Andrea Shea King, who blogs at The Radio Patriot, lives in Florida, where this story is happening. She says to forget about finding information anywhere else other than blogs, in particular at Atlas Shrugs, who has been leading on this story:
Don’t bother relying on our Central Florida media for the facts surrounding a seventeen-year old Ohio teen who fled to Orlando from her Islamic family in fear of her life.
At best it is misinformation and yet another example of lazy reporting…
For that matter, don’t bother looking to the cable news channels to give you all the facts, either.
Andrea is right. I signed up with Google News to get any breaking information on this story and all I got was that report from the little jounalette at the Orlando Sentinel who’s been avoiding Pamela’s calls while she touts for the devout Muslim parents from Ohio. Oh, and in addition, Google somehow thought a story about Michelle Obama’s shorts was part of my search. Go figure.
So now Atlas Shrugs has a new, even more frustrating story about this mess:
Yesterday I called Amy Edwards at The Orlando Sentinel to understand why she would shill for Muslim fundamentalists. She is not alone, just more pathetic than most of the shills.
Has anyone else noticed that the only narrative being propagated by the media on the slow motion honor killing case are the lies and deception of Rifqa Bary’s devout Muslim family and their lawyers? The only opportunity Americans had to hear Rifqa Bary’s story was on a youtube video I pulled off a raw news feed.
Amy Edwards, the latest subjugated sycophant at the now notorious Orlando Sentinel, “broke”“ this Christian smear. Did she fact check? Did she vet it?
Atlas then explains to this “journalist” what investigation of a story means, and how to follow up on the details:
The reporter, Amy Edwards, from the Orlando Sentinel finally returned my call after I posted that my calls were not being returned (someone at the Sentinel is reading Atlas). Mind you, she returned my call after she posted an ad looking for Islamic apologists to shill for (see below).
I asked her why the Sentinel was only printing the fallacious narrative of the devout, abusive parents. Why were they acting as a printing press for the parents’ press releases without vetting the lies?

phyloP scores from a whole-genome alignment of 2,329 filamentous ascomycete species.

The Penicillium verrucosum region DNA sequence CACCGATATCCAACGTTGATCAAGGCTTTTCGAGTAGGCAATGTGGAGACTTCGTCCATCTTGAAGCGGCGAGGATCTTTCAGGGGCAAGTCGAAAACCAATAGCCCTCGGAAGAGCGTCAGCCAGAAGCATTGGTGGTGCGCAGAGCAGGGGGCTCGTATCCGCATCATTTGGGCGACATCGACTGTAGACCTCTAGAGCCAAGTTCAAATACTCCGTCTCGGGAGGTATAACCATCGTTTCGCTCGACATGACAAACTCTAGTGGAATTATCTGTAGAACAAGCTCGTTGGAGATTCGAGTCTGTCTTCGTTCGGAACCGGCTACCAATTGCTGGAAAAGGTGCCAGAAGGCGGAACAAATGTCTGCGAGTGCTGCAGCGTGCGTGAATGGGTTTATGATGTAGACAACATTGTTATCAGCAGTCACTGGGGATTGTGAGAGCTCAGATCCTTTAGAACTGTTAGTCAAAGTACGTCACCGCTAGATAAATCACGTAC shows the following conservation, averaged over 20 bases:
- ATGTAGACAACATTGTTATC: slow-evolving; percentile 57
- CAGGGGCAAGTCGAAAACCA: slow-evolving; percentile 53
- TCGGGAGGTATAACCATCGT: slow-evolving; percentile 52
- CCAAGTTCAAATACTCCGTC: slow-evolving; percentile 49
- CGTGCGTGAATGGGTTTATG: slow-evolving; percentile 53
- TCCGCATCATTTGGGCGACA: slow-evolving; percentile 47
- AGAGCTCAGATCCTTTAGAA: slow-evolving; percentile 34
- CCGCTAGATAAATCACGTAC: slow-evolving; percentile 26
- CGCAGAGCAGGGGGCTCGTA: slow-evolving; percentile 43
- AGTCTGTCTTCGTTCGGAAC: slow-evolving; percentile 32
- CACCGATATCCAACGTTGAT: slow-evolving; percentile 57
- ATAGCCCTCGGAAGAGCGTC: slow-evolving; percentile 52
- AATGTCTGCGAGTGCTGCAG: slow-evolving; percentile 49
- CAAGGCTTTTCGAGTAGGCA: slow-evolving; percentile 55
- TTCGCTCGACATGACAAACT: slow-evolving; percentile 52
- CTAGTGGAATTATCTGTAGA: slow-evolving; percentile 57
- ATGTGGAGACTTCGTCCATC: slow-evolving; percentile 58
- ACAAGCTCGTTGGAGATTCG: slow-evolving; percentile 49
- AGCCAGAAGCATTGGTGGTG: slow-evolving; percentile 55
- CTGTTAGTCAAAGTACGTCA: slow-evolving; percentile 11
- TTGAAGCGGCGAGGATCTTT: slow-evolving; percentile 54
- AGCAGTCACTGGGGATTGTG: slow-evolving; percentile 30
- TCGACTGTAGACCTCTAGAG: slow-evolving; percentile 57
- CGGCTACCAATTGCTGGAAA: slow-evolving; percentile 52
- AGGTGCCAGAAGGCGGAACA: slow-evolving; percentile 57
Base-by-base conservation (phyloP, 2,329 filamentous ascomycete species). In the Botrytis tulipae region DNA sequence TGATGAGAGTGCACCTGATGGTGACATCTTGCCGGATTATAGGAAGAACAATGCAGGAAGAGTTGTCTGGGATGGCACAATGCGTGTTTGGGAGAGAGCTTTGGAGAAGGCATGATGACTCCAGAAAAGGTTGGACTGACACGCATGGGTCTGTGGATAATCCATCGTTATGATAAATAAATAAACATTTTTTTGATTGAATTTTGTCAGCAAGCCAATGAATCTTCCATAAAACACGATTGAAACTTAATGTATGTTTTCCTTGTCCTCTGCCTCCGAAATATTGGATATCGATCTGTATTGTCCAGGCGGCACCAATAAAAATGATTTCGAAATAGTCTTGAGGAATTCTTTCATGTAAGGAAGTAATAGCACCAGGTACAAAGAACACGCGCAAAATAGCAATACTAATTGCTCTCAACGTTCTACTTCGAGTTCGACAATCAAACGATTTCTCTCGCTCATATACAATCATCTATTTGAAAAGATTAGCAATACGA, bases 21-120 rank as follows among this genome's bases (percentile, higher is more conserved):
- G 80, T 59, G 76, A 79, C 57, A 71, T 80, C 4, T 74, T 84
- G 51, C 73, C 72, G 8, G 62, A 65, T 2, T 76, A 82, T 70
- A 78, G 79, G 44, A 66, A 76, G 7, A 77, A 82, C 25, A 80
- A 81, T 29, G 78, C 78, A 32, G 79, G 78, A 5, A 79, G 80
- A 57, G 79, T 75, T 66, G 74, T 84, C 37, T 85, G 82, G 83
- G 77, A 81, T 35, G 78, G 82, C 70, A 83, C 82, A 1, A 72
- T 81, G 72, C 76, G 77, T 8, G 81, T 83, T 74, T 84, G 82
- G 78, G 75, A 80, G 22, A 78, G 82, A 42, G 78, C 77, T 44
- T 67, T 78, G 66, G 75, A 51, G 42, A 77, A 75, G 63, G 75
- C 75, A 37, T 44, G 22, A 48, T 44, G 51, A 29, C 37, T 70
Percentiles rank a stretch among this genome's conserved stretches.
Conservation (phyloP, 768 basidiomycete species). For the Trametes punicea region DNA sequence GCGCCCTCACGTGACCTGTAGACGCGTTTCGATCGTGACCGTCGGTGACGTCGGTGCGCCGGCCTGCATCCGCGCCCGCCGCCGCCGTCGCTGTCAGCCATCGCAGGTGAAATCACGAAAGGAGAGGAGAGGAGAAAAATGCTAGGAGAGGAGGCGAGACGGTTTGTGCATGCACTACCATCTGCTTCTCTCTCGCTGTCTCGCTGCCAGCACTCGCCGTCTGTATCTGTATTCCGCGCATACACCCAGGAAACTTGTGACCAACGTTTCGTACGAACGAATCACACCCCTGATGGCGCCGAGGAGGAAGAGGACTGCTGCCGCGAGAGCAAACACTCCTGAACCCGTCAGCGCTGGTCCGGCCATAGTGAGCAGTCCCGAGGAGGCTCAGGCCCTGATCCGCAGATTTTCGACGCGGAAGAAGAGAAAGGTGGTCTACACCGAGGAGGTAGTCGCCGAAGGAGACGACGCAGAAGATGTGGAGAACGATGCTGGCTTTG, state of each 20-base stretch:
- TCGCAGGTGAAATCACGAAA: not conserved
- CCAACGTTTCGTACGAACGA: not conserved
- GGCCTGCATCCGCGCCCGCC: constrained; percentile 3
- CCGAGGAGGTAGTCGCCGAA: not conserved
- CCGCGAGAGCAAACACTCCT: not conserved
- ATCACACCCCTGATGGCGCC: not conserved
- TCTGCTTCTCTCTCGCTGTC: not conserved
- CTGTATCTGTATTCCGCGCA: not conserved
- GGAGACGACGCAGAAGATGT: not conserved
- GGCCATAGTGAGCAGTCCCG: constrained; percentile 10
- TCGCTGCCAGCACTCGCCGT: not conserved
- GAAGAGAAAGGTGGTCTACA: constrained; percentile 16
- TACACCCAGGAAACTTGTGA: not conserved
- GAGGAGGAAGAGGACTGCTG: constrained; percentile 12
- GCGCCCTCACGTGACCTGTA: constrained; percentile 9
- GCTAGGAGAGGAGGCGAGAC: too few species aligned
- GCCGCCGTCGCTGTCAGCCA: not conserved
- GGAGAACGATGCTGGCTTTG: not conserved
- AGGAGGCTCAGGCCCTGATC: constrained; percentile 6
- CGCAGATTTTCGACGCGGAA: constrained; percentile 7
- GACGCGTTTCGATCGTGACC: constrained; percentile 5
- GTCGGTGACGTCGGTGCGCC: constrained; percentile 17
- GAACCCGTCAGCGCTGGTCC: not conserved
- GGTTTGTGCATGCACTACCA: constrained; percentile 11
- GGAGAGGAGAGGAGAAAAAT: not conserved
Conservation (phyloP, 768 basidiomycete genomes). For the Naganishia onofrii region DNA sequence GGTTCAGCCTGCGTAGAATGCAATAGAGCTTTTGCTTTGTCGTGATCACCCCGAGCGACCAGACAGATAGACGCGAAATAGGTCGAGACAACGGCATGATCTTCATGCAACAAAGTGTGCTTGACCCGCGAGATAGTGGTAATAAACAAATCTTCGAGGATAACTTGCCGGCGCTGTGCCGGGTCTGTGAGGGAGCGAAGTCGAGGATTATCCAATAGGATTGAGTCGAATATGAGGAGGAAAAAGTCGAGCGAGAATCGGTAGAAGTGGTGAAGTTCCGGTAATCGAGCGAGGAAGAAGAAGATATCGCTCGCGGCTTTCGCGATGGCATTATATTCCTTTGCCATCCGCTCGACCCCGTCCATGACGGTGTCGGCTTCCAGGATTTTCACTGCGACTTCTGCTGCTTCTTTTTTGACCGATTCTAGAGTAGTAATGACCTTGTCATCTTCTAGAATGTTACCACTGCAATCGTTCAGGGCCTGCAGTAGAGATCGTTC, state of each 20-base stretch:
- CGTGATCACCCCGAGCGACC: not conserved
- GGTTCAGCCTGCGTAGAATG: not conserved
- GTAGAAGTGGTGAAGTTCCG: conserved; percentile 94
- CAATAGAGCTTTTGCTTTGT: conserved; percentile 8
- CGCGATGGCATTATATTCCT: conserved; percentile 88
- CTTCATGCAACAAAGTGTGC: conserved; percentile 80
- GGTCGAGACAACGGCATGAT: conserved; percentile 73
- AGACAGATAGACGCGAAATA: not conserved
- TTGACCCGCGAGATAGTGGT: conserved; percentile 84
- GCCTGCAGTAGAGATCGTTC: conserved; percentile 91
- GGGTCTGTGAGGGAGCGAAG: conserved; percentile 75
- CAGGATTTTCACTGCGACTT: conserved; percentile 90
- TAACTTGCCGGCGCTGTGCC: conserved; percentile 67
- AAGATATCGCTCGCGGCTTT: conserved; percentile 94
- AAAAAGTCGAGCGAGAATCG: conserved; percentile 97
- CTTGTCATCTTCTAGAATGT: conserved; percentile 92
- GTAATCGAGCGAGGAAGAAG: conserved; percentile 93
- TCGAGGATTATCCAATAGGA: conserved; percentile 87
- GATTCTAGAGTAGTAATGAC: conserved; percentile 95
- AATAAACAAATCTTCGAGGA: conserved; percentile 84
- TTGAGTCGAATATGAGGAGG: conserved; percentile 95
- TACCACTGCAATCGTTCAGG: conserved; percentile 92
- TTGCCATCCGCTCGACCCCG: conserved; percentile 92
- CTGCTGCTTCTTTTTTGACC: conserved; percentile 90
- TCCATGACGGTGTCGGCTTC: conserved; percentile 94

I asked where was the investigative journalism? Why hadn’t she interviewed Rifqa’s friends? Where was the investigation into the Noor Mosque and the danger it posed to Rifqa’s life? Why no background on the victims of honor killings in the US and Canada?
Edwards could not answer me. She said she got Rifqa’s story from Rifqa’s parents. Huh? Edwards said that they tried to speak to the Pastor but he was out of the country. So I asked why run a story based on the “possible” involvement of the Pastor in Rifqa’s escape from terror? She said it was in a DCF document. I said, So what? Why that? It doesn’t advance the story (and it’s wrong). Why pick up that singular fact of all the overwhelming evidence that what Rifqa is saying is true? What has that got to do with Rifqa? This is about Rifqa. Reporters like Edwards will have a hand in this girl’s fate. How flippant, cavalier, evil she is with human life. Edwards and those like her have a responsibility to report what actually happened. Is that asking too much?
Edwards defended her paper’s position. I said it was not at all balanced. She thought that it was and recommended I “write a letter to the editor”. I recommended that she do some investigation and not be the mouthpiece for a devout and violent ideology.
Think of all the other stories that careless people like this reporteress simply repeat by rote, never bothering to investigate below the surface, taking the word of the “devout” parents against the “evil” Christian fundies who are breaking up this happy home.
As Pamela pointed out, the least they could have done was begin with interviews of Rifqa Bary’s friends back in Ohio. That’s a bare minimum. Be sure to check back in at Atlas periodically. The story will spread virally via the blogs, but the momentum is at Atlas Shrugs. Having four daughters of her own, she is a momma bear about Rifqa’s plight. It’s good to know someone this determined cares about another.
Remember what I said about resilient children finding mentors? Here you go: a casebook example with Pamela and Rifqa.